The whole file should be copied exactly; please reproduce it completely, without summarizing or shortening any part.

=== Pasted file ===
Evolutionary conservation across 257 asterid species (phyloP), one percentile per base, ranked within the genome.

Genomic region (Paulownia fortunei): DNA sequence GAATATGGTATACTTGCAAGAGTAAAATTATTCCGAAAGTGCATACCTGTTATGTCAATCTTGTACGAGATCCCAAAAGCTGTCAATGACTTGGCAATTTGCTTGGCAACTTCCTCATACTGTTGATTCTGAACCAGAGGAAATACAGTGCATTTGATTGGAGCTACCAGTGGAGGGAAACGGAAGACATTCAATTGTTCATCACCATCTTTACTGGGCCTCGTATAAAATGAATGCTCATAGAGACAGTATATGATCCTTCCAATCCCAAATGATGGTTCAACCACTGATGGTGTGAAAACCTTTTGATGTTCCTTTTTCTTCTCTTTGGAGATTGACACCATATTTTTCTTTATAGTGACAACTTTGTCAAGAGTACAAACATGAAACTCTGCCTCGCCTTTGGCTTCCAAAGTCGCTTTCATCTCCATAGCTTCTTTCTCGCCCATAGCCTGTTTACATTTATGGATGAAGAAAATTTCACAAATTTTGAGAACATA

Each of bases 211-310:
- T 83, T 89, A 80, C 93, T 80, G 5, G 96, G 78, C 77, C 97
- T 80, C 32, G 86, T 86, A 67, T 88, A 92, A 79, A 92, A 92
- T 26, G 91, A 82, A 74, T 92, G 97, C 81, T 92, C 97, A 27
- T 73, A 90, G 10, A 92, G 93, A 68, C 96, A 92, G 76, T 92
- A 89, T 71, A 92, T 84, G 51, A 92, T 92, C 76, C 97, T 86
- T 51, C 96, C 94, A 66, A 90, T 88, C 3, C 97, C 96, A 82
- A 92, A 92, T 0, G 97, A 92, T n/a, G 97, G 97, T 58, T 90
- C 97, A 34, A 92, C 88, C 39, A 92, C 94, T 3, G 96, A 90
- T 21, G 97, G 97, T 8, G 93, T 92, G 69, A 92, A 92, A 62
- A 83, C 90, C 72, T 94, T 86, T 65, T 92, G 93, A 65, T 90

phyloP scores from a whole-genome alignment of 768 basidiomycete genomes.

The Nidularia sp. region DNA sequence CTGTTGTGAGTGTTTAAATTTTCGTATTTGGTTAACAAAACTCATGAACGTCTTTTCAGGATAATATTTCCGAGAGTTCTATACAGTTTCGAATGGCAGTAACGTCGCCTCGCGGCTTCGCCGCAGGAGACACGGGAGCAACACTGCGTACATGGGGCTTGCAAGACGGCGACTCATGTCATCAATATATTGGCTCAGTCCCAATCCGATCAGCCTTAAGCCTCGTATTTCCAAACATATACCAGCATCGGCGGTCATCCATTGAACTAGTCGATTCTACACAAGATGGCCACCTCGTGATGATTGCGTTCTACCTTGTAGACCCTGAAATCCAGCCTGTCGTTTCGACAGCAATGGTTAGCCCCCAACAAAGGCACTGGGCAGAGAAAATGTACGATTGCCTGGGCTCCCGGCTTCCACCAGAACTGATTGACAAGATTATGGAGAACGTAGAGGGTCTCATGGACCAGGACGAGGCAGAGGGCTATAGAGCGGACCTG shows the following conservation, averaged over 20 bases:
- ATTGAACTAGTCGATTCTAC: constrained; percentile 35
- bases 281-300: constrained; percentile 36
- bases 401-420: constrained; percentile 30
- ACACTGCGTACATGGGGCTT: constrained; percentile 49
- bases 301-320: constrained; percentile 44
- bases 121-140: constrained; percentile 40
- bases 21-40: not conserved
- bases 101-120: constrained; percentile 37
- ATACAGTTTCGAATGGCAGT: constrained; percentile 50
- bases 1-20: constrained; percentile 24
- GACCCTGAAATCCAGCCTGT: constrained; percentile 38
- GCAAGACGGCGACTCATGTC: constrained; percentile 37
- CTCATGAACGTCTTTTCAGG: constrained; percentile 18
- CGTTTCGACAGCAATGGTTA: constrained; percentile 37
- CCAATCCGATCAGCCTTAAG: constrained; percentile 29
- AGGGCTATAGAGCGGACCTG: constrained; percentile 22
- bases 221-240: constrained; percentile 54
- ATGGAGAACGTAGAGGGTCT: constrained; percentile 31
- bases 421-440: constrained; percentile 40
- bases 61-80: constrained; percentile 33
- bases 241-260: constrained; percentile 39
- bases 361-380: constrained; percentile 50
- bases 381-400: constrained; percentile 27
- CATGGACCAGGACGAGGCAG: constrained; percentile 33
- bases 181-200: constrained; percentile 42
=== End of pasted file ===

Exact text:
Evolutionary conservation across 257 asterid species (phyloP), one percentile per base, ranked within the genome.

Genomic region (Paulownia fortunei): DNA sequence GAATATGGTATACTTGCAAGAGTAAAATTATTCCGAAAGTGCATACCTGTTATGTCAATCTTGTACGAGATCCCAAAAGCTGTCAATGACTTGGCAATTTGCTTGGCAACTTCCTCATACTGTTGATTCTGAACCAGAGGAAATACAGTGCATTTGATTGGAGCTACCAGTGGAGGGAAACGGAAGACATTCAATTGTTCATCACCATCTTTACTGGGCCTCGTATAAAATGAATGCTCATAGAGACAGTATATGATCCTTCCAATCCCAAATGATGGTTCAACCACTGATGGTGTGAAAACCTTTTGATGTTCCTTTTTCTTCTCTTTGGAGATTGACACCATATTTTTCTTTATAGTGACAACTTTGTCAAGAGTACAAACATGAAACTCTGCCTCGCCTTTGGCTTCCAAAGTCGCTTTCATCTCCATAGCTTCTTTCTCGCCCATAGCCTGTTTACATTTATGGATGAAGAAAATTTCACAAATTTTGAGAACATA

Each of bases 211-310:
- T 83, T 89, A 80, C 93, T 80, G 5, G 96, G 78, C 77, C 97
- T 80, C 32, G 86, T 86, A 67, T 88, A 92, A 79, A 92, A 92
- T 26, G 91, A 82, A 74, T 92, G 97, C 81, T 92, C 97, A 27
- T 73, A 90, G 10, A 92, G 93, A 68, C 96, A 92, G 76, T 92
- A 89, T 71, A 92, T 84, G 51, A 92, T 92, C 76, C 97, T 86
- T 51, C 96, C 94, A 66, A 90, T 88, C 3, C 97, C 96, A 82
- A 92, A 92, T 0, G 97, A 92, T n/a, G 97, G 97, T 58, T 90
- C 97, A 34, A 92, C 88, C 39, A 92, C 94, T 3, G 96, A 90
- T 21, G 97, G 97, T 8, G 93, T 92, G 69, A 92, A 92, A 62
- A 83, C 90, C 72, T 94, T 86, T 65, T 92, G 93, A 65, T 90

phyloP scores from a whole-genome alignment of 768 basidiomycete genomes.

The Nidularia sp. region DNA sequence CTGTTGTGAGTGTTTAAATTTTCGTATTTGGTTAACAAAACTCATGAACGTCTTTTCAGGATAATATTTCCGAGAGTTCTATACAGTTTCGAATGGCAGTAACGTCGCCTCGCGGCTTCGCCGCAGGAGACACGGGAGCAACACTGCGTACATGGGGCTTGCAAGACGGCGACTCATGTCATCAATATATTGGCTCAGTCCCAATCCGATCAGCCTTAAGCCTCGTATTTCCAAACATATACCAGCATCGGCGGTCATCCATTGAACTAGTCGATTCTACACAAGATGGCCACCTCGTGATGATTGCGTTCTACCTTGTAGACCCTGAAATCCAGCCTGTCGTTTCGACAGCAATGGTTAGCCCCCAACAAAGGCACTGGGCAGAGAAAATGTACGATTGCCTGGGCTCCCGGCTTCCACCAGAACTGATTGACAAGATTATGGAGAACGTAGAGGGTCTCATGGACCAGGACGAGGCAGAGGGCTATAGAGCGGACCTG shows the following conservation, averaged over 20 bases:
- ATTGAACTAGTCGATTCTAC: constrained; percentile 35
- bases 281-300: constrained; percentile 36
- bases 401-420: constrained; percentile 30
- ACACTGCGTACATGGGGCTT: constrained; percentile 49
- bases 301-320: constrained; percentile 44
- bases 121-140: constrained; percentile 40
- bases 21-40: not conserved
- bases 101-120: constrained; percentile 37
- ATACAGTTTCGAATGGCAGT: constrained; percentile 50
- bases 1-20: constrained; percentile 24
- GACCCTGAAATCCAGCCTGT: constrained; percentile 38
- GCAAGACGGCGACTCATGTC: constrained; percentile 37
- CTCATGAACGTCTTTTCAGG: constrained; percentile 18
- CGTTTCGACAGCAATGGTTA: constrained; percentile 37
- CCAATCCGATCAGCCTTAAG: constrained; percentile 29
- AGGGCTATAGAGCGGACCTG: constrained; percentile 22
- bases 221-240: constrained; percentile 54
- ATGGAGAACGTAGAGGGTCT: constrained; percentile 31
- bases 421-440: constrained; percentile 40
- bases 61-80: constrained; percentile 33
- bases 241-260: constrained; percentile 39
- bases 361-380: constrained; percentile 50
- bases 381-400: constrained; percentile 27
- CATGGACCAGGACGAGGCAG: constrained; percentile 33
- bases 181-200: constrained; percentile 42